I first encountered author Chrissey Harrison when I reviewed the Forgotten Sidekicks anthology that had recently been published by Kristell Ink, and which focused on the stories to be told about the sidelined and unappreciated sidekicks that dutifully fought alongside their better-known superheroes. Harrison provided Henchman, one of the stand-out stories in the collection, giving us the point of view of one of the numerous, generic henchmen employed by supervillains to staff their bases and die pointlessly while fighting the superheroes. It was an excellent story, with an intriguing blend of gritty realism and Silver Age superhero antics that was expertly and imaginatively written. Impressed, I declared that Harrison was on my radar and would happily read anything else published by her; and as such I was delighted to be contacted by the author a few months ago and offered a copy of her upcoming horror novel Mime, which had recently been funded through a highly-successful Kickstarter campaign (which I bitterly regret not seeing in time, as the rewards were most excellent!). The title and the back-cover blurb piqued my interest, especially given the unique and novel nature of the antagonist; Mimes can be highly skilled, and potentially annoying and even obnoxious, but I was genuinely intrigued as to how Harrison would integrate such a character into a horror concept. Added to that was the highly professional, distinctive and eye-catching cover art by Marek Purzycki, which sent chills down my spine just looking at it. Taken all together it was a highly polished and attractive package, and I couldn’t wait to get reading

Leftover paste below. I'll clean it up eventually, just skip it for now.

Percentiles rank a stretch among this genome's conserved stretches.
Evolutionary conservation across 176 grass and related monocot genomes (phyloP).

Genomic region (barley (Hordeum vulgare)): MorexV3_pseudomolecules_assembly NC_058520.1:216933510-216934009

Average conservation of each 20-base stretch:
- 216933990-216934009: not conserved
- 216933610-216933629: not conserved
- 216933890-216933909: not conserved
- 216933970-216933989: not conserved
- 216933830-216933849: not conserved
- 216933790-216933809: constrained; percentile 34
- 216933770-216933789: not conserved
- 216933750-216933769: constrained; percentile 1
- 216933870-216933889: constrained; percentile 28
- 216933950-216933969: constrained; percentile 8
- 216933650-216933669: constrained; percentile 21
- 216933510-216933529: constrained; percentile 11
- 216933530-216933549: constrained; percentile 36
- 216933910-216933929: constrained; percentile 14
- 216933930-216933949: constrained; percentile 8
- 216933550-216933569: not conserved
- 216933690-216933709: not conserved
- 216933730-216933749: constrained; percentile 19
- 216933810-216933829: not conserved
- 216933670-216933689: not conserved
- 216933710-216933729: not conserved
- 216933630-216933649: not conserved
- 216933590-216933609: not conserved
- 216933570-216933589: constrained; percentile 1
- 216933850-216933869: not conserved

We’re introduced to protagonist Elliott Cross as he breaks into a crime scene, having failed to elicit any helpful responses from the police officer guarding the main entrance, and determined to investigate the scene of a particularly gruesome murder that’s taken place in Bristol. Veteran journalist, and founder of indie newspaper Weird News, which covers the sort of weird and unusual issues the mainstream news won’t touch, Elliott has two reasons to be breaking and entering. Firstly is professional – the murder involves a man burnt to a crisp, apparently the result of spontaneous combustion, just the sort of thing Weird News likes to report on. But secondly, and far more importantly, is that the unusual nature of the crime seems to link to the death of his brother, just one of a string of brutal murders apparently conducted by no less than a supernatural being. For years he’s been using Weird News as a way to try and keep track of the killer and its victims, and this is his latest attempt to track down more evidence about the strange creature. Accompanied by Sam, his only colleague on the newspaper, Elliott continues his obsessive quest to uncover the truth about his brother’s death, and slowly becomes aware of the horrifying truth about the power and motives of the titular Mime.